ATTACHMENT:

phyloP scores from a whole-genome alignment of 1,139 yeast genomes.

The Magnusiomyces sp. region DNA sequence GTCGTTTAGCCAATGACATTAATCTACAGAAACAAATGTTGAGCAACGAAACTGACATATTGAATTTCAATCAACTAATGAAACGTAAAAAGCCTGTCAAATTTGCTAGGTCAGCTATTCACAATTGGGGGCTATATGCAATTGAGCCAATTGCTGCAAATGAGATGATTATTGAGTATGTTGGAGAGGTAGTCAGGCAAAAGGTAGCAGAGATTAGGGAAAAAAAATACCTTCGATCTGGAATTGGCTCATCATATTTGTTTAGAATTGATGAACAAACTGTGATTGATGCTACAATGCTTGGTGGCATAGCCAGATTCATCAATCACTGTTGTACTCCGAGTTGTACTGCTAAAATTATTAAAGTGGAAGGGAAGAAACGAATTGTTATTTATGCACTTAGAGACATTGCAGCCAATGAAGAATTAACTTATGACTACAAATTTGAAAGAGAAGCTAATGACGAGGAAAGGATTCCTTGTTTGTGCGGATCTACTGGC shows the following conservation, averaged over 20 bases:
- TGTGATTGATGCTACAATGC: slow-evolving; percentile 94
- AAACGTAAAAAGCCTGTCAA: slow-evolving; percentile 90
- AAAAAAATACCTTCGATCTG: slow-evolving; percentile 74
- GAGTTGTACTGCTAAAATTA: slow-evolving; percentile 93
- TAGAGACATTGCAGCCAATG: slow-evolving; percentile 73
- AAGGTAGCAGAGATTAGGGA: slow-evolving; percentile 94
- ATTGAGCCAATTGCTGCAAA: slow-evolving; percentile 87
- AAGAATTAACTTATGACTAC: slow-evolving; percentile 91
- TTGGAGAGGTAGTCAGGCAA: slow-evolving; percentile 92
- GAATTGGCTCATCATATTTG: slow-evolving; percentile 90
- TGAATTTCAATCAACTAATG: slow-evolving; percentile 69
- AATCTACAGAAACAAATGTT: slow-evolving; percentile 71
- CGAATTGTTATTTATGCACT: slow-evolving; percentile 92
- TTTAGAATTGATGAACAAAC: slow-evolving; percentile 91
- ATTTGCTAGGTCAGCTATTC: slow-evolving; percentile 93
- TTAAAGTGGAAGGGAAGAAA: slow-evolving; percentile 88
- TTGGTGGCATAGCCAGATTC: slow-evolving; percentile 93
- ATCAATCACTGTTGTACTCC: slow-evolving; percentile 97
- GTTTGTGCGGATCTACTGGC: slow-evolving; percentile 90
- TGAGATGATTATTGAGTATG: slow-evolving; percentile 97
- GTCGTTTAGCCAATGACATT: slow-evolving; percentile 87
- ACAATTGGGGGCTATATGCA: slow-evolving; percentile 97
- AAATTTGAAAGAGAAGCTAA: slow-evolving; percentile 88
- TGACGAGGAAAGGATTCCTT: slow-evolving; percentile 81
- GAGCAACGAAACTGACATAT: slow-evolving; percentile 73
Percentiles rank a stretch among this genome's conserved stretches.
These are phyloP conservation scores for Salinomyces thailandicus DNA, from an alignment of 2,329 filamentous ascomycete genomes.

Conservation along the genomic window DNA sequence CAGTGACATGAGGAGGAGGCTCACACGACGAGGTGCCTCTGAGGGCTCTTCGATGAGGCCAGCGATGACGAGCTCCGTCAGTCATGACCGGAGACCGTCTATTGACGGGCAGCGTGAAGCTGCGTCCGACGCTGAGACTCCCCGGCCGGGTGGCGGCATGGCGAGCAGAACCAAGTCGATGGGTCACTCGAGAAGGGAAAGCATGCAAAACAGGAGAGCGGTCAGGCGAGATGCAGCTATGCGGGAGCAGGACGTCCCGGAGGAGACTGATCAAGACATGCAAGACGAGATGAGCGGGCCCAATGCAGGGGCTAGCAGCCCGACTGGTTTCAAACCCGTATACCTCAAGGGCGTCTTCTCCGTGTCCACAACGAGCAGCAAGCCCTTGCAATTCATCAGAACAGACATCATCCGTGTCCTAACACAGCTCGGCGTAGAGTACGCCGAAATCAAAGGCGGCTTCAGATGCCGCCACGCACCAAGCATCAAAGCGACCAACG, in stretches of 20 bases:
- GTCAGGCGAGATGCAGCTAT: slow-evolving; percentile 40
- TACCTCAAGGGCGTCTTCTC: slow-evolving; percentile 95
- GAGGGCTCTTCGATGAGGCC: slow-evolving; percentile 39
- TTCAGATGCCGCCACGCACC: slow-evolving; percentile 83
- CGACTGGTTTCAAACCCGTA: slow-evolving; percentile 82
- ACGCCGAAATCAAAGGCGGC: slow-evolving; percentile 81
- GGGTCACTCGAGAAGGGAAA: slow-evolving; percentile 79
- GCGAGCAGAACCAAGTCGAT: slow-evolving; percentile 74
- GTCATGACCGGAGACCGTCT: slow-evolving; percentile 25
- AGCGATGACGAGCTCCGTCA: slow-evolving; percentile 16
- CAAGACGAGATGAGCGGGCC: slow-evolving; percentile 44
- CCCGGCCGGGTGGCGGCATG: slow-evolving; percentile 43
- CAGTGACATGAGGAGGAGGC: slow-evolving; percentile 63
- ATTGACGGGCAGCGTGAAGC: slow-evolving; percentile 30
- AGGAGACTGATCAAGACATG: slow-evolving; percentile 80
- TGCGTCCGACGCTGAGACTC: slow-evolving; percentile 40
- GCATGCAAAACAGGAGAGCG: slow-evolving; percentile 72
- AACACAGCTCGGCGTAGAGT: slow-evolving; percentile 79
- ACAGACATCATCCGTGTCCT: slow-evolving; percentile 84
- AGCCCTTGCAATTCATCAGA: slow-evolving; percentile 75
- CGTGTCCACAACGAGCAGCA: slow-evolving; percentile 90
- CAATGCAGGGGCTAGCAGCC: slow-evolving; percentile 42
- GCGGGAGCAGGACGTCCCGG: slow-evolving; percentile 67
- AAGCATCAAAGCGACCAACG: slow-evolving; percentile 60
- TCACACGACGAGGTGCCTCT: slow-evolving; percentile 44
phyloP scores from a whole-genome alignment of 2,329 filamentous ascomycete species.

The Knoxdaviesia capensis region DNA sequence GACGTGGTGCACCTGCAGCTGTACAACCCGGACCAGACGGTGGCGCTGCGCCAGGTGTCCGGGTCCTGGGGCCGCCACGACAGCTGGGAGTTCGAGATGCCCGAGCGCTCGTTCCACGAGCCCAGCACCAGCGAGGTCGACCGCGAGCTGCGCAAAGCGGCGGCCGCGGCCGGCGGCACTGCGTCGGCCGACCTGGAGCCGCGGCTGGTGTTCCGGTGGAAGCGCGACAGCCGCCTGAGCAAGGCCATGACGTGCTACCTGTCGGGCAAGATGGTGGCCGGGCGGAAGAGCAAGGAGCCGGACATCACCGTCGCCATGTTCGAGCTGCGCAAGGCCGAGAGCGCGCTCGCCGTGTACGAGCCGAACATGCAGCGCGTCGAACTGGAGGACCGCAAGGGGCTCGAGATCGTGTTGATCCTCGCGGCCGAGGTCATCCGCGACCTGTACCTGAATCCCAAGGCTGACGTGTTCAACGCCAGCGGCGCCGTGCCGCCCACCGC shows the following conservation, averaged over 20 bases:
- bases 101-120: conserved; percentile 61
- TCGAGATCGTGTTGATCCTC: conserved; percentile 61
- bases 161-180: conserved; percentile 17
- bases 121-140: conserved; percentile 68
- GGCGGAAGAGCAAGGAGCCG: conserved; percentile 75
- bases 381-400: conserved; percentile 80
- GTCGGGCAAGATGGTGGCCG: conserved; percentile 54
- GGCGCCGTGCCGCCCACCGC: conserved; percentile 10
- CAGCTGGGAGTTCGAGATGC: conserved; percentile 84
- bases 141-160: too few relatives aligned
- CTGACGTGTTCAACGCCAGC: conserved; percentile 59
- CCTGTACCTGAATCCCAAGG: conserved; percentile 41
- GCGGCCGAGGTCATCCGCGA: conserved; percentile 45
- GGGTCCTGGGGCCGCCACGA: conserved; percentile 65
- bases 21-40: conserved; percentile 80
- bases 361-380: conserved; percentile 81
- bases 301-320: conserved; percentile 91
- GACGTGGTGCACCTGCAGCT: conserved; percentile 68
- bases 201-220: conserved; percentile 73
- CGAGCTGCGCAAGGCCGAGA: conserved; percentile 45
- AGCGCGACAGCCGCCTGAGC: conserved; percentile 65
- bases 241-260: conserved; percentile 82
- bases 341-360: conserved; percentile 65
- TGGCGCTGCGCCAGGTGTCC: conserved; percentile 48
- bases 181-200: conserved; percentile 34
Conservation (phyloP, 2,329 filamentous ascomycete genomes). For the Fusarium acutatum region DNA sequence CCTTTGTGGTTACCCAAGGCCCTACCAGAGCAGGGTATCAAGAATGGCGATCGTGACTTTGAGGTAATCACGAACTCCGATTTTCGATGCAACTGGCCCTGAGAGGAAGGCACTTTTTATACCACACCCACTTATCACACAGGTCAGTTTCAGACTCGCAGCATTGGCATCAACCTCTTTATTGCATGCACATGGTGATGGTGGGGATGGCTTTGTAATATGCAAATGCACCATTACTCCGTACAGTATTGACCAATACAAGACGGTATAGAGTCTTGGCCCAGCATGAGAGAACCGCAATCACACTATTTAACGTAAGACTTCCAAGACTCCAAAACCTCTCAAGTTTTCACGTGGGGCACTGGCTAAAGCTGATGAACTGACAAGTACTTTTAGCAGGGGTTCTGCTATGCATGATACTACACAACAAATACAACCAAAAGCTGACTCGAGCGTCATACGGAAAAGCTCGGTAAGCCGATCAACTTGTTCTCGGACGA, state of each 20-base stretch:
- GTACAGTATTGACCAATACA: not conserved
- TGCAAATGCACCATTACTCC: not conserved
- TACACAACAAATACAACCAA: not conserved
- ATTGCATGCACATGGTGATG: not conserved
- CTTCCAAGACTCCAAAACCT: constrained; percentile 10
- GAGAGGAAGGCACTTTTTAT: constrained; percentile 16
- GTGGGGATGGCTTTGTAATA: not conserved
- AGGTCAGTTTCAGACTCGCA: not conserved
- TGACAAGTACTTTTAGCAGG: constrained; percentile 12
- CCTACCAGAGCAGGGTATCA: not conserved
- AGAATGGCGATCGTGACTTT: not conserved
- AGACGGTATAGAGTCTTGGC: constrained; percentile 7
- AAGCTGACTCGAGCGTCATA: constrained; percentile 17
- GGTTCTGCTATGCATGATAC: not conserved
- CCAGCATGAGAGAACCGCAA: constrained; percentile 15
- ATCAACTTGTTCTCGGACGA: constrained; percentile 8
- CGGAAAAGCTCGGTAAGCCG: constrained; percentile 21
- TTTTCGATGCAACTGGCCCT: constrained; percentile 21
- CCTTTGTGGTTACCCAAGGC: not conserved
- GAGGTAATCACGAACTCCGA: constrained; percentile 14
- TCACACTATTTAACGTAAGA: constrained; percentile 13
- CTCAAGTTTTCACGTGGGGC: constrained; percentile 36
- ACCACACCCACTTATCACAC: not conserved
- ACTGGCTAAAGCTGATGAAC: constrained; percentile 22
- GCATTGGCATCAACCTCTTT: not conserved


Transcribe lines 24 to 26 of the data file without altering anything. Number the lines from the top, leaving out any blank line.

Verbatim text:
- ACAATTGGGGGCTATATGCA: slow-evolving; percentile 97
- AAATTTGAAAGAGAAGCTAA: slow-evolving; percentile 88
- TGACGAGGAAAGGATTCCTT: slow-evolving; percentile 81